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Coalgebras appear naturally in combinatorics as describing ways one can decompose objects into other objects of the same type. For example, the coalgebra structure on $k[x]$ given by

$$x^n \mapsto \sum_{k=0}^n {n \choose k} x^k \otimes x^{n-k}$$

describes the ways in which one can decompose a set into two subsets. (Note that the convolution product of linear functionals $k[x] \to k$ can be identified with the product of exponential generating functions, at least in characteristic zero.functions.)

As a more complicated example, there is a coalgebra describing the ways in which one can decompose a connected region of $\mathbb{R}^2$ tiled by finitely many squares into two such regions. There are endless variations on this construction.

I learned this point of view from Gian-Carlo Rota's Coalgebras and bialgebras in combinatorics, which I currently cannot find an online copy of...

Coalgebras appear naturally in combinatorics as describing ways one can decompose objects into other objects of the same type. For example, the coalgebra structure on $k[x]$ given by

$$x^n \mapsto \sum_{k=0}^n {n \choose k} x^k \otimes x^{n-k}$$

describes the ways in which one can decompose a set into two subsets. (Note that the convolution product of linear functionals $k[x] \to k$ can be identified with the product of exponential generating functions, at least in characteristic zero.)

As a more complicated example, there is a coalgebra describing the ways in which one can decompose a connected region of $\mathbb{R}^2$ tiled by finitely many squares into two such regions. There are endless variations on this construction.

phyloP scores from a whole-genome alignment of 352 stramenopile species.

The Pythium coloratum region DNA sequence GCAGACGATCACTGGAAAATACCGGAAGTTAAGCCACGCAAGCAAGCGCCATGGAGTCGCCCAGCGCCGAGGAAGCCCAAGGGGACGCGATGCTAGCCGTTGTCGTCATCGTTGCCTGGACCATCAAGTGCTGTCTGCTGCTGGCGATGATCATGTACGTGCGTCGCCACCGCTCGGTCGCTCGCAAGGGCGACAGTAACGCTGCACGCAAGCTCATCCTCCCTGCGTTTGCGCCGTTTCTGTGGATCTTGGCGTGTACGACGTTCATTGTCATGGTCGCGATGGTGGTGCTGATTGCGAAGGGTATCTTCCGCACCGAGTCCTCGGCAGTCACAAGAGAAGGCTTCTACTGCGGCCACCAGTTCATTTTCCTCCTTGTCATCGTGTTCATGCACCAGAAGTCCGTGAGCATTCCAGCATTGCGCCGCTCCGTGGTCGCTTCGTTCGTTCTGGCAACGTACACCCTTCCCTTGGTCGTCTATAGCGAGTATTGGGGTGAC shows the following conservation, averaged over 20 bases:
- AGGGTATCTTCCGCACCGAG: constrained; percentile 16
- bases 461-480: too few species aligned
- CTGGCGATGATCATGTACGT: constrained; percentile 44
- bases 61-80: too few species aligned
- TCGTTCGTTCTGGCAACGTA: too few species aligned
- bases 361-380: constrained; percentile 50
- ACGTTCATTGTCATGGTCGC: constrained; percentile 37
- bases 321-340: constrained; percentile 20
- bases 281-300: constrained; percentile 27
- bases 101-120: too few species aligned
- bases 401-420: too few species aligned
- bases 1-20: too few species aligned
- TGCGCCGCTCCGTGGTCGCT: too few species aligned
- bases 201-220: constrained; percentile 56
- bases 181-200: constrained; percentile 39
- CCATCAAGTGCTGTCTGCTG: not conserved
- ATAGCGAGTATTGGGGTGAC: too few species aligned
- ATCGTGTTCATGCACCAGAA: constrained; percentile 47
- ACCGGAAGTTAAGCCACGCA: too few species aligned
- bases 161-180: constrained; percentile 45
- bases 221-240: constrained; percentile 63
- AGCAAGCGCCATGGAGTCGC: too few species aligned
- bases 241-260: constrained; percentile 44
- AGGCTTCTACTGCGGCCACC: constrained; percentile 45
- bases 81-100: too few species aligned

I learned this point of view from Gian-Carlo Rota's Coalgebras and bialgebras in combinatorics, which I currently cannot find an online copy of...

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Coalgebras appear naturally in combinatorics as describing ways one can decompose objects into other objects of the same type. For example, the coalgebra structure on $k[x]$ given by

$$x^n \mapsto \sum_{k=0}^n {n \choose k} x^k \otimes x^{n-k}$$

describes the ways in which one can decompose a set into two subsets. As a more complicated example, there is a coalgebra describing the ways in which one can decompose a connected region of $\mathbb{R}^2$ tiled by finitely many squares into two such regions.

I learned this point of view from Gian-Carlo Rota's Coalgebras and bialgebras in combinatorics, which I currently cannot find an online copy of...